Juveniles in court

Research output: Contribution to journalArticle

7 Citations (Scopus)

Abstract

Nineteenth-century American reformers were concerned about the influence of immaturity and development in juvenile offenses. They responded to their delinquent youths through the creation of juvenile courts. This early American juvenile justice system sought to treat children as different from adults and to rehabilitate wayward youths through the state's assumption of a parental role. Although these rehabilitative goals were never fully realized, the field of American child psychiatry was spawned from these efforts on behalf of delinquent youths. Early child psychiatrists began by caring for juvenile offenders. The function of a child psychiatrist with juvenile delinquents expanded beyond strictly rehabilitation, however, as juvenile courts evolved to resemble criminal adult courts-due to landmark Supreme Court decisions and also juvenile legislation between 1966 and 1975. In response to dramatically increased juvenile violence and delinquency rates in the 1980s, juvenile justice became more retributional, and society was forced to confront issues such as capital punishment for juveniles, their transfer to adult courts, and their competency to stand trial. In the modern juvenile court, child psychiatrists are often asked to participate in the consideration of such issues because of their expertise in development. In that context we review the role of psychiatrists in assisting juvenile courts.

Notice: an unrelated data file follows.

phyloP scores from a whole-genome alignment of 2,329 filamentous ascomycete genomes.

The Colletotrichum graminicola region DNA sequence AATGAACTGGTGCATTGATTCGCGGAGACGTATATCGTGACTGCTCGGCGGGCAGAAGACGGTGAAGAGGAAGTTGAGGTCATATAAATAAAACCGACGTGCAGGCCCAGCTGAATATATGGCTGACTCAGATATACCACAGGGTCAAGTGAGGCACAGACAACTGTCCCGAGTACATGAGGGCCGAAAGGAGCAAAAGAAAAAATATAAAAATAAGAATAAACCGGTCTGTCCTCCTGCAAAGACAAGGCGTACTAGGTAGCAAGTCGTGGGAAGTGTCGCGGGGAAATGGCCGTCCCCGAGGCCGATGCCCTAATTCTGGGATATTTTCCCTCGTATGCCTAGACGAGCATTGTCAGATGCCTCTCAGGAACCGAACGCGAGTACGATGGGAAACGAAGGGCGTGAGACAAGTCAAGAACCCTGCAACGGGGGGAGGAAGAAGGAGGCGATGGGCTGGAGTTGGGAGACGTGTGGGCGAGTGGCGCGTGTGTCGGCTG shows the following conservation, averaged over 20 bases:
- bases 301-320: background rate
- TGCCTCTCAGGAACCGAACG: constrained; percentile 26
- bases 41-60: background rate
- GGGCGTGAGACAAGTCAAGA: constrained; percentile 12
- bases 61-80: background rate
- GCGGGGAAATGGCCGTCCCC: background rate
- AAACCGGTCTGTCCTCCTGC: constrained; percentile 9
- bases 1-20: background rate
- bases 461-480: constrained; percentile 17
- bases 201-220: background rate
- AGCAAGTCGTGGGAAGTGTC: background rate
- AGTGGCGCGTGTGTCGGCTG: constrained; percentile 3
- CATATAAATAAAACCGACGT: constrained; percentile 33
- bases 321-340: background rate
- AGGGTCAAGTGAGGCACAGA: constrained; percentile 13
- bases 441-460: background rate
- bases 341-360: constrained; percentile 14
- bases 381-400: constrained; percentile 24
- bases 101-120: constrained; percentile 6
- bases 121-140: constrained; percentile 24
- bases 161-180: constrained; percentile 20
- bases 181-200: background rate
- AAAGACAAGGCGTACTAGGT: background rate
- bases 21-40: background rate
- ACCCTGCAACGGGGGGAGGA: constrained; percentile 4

Original languageEnglish (US)
Pages (from-to)317-325
Number of pages9
JournalHarvard Review of Psychiatry
Volume18
Issue number6
DOIs
StatePublished - Nov 2010

Fingerprint

Psychiatry
Social Justice
Juvenile Delinquency
Supreme Court Decisions
Capital Punishment
Child Psychiatry
Legislation
Violence
Rehabilitation

Keywords

  • child psychiatry
  • courts
  • forensic psychiatry
  • juveniles

ASJC Scopus subject areas

  • Psychiatry and Mental health

Cite this

Juveniles in court. / Soulier, Matthew F; Scott, Charles L.

In: Harvard Review of Psychiatry, Vol. 18, No. 6, 11.2010, p. 317-325.

Research output: Contribution to journalArticle

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